The overnight profit formula from a textbook (possibly Derivative Markets by McDonald) is the following:
where Delta is the delta of the option, S is the stock price, t is a specific point in time, h is a small movement in time, V is the value of the option, r is the continuous risk-free rate.
Assuming the market maker sold a put and delta hedged by shorting the stock.
My question is that if this is applied in a multi-period fashion, are we assuming that we are losing interest on the option we sold?
For example: at time
t, we sold a put for
7 dollars and shorted
50 worth of stock to delta hedge. At time
t+h, the put is worth
15 dollars and we sold additionally 40, making it
90 to delta hedge. Our profit from the last term of the equation is (a positive number since delta of a put is negative).
Then in the next period, the interest would be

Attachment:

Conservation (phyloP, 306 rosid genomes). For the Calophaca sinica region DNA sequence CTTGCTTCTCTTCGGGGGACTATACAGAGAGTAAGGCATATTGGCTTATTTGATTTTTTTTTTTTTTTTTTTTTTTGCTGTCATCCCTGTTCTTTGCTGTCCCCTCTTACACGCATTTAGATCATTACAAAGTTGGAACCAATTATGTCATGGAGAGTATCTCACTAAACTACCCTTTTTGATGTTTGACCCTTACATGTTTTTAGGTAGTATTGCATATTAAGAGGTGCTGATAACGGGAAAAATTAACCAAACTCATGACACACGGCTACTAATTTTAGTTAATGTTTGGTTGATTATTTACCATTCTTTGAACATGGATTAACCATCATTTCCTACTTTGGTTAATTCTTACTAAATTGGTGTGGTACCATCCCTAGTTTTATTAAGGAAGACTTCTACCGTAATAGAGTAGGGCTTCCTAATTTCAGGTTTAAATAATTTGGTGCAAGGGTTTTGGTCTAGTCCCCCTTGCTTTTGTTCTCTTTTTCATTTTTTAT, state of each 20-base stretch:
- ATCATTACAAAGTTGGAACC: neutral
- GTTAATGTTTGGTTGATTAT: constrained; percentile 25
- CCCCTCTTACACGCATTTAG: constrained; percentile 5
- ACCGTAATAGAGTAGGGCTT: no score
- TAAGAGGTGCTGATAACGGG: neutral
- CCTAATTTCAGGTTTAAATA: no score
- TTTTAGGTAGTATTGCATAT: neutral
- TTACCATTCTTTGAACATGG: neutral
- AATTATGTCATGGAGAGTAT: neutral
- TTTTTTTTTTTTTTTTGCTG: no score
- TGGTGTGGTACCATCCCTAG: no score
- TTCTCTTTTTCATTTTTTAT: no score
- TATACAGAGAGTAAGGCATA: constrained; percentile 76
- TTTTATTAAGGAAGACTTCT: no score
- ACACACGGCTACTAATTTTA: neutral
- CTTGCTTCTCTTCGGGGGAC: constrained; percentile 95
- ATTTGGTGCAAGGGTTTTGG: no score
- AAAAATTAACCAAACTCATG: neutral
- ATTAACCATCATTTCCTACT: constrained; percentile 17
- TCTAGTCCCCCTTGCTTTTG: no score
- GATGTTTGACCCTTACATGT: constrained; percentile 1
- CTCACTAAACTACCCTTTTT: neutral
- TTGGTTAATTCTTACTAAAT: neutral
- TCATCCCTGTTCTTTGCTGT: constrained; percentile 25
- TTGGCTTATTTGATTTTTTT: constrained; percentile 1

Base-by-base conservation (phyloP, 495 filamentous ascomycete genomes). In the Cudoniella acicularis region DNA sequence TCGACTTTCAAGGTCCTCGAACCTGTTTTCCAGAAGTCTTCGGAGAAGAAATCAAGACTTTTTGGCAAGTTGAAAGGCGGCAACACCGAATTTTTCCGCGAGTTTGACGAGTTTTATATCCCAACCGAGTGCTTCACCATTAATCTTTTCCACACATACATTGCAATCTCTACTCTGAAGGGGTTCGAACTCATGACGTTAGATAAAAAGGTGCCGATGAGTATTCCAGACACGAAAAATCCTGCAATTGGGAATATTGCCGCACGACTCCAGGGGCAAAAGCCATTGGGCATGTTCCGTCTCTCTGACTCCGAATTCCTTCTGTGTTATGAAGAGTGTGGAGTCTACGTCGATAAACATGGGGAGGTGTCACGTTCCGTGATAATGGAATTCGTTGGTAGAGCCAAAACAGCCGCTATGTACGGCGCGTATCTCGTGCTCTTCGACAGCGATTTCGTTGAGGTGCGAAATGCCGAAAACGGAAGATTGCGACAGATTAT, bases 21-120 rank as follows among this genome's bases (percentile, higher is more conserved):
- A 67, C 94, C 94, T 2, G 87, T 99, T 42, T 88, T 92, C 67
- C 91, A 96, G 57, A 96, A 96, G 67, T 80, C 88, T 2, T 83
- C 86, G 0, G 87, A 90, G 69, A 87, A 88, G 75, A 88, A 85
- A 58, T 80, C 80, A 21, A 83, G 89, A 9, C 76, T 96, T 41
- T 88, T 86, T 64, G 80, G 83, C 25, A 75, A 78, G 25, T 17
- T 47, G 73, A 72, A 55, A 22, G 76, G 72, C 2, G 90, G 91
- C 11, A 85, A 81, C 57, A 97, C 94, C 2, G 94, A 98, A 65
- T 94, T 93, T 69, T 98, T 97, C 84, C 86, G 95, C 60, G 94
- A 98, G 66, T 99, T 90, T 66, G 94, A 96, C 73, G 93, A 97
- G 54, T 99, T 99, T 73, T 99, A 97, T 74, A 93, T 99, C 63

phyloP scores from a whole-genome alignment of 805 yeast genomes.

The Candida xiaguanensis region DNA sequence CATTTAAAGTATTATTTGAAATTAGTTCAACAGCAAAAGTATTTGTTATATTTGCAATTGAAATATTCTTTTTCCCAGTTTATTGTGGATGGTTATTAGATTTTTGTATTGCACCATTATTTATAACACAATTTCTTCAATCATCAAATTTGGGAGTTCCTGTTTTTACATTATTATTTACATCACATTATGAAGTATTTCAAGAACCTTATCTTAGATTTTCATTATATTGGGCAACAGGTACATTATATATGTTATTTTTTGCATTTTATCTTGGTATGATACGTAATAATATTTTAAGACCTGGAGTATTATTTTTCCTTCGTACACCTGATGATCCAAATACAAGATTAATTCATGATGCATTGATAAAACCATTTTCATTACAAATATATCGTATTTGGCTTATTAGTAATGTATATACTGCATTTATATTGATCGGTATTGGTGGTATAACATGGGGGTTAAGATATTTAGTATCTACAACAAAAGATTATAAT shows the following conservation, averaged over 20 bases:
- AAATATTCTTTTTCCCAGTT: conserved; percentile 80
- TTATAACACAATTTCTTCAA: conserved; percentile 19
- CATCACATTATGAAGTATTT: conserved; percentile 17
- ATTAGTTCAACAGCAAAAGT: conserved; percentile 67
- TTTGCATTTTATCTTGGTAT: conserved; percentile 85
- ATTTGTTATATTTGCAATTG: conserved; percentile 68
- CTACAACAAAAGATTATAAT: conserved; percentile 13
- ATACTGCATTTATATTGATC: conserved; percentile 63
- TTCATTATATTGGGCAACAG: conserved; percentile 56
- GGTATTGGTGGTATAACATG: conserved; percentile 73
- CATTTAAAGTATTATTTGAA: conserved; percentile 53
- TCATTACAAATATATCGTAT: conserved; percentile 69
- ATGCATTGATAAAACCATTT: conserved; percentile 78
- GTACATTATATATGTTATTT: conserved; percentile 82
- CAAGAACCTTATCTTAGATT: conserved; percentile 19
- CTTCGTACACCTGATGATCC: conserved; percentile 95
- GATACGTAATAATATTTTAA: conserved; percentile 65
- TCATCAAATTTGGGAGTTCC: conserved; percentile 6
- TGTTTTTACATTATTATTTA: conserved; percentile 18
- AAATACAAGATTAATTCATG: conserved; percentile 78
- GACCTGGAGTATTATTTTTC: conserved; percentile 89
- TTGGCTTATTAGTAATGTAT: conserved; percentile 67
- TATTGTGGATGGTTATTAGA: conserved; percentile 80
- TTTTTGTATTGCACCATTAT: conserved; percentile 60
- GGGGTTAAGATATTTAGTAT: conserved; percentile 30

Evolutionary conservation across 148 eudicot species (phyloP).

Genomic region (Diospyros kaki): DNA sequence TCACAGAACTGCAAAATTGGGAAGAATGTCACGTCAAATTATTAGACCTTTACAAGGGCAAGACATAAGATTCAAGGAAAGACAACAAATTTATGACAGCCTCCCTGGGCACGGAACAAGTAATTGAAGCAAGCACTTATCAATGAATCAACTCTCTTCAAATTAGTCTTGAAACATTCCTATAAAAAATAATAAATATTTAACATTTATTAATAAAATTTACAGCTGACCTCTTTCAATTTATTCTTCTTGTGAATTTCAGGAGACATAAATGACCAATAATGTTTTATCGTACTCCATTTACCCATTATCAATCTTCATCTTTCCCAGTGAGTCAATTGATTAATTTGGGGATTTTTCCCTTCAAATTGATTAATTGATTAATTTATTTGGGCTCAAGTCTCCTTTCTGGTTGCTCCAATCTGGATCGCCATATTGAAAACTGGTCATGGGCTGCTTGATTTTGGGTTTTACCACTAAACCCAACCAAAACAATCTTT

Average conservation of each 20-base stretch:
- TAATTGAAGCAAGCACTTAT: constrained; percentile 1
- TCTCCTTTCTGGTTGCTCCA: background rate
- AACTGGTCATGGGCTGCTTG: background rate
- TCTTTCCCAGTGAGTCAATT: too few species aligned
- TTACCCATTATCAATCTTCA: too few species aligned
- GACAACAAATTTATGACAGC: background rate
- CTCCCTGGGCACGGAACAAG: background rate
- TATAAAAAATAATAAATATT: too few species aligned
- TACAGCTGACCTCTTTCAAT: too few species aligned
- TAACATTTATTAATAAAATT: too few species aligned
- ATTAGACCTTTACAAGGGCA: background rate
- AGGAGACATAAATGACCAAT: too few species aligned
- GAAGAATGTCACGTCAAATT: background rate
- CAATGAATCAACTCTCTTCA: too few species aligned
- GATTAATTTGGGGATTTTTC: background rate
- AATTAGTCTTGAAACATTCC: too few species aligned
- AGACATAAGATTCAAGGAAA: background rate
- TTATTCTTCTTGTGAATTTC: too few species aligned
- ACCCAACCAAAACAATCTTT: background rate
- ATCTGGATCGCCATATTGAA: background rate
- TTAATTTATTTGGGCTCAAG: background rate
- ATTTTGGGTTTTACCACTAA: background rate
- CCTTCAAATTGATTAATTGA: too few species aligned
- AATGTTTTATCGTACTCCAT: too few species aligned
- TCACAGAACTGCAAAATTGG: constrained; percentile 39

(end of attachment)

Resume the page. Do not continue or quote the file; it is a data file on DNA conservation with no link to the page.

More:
To me, this is counter-intuitive, because if we bought a call for 5 dollars and delta hedged at time t, and if the call price shot up 10 dollars at t+h, it would mean we're earning interest on the 15 dollars from time t+h to t+h+j, for some j in the future, when we only paid for the call at time t for 5 dollars.
A somewhat related question that may be too simple to start a new question is that is there a way to arrive at the profit/loss number just by looking at the portfolio value alone? For example, say MM sold a put and shorted stocks to delta hedge--the portfolio consists of a shorted put, shorted stock, and cash that is presumably invested in risk-free bonds. From time to time, the value of the stock and put changes, and so does the portfolio. Will it be possible to construct a portfolio that consists of the shorted put, shorted stock, risk-free bonds, and the interest earned, so that the profit/loss can be ascertained from the closing value of the portfolio value?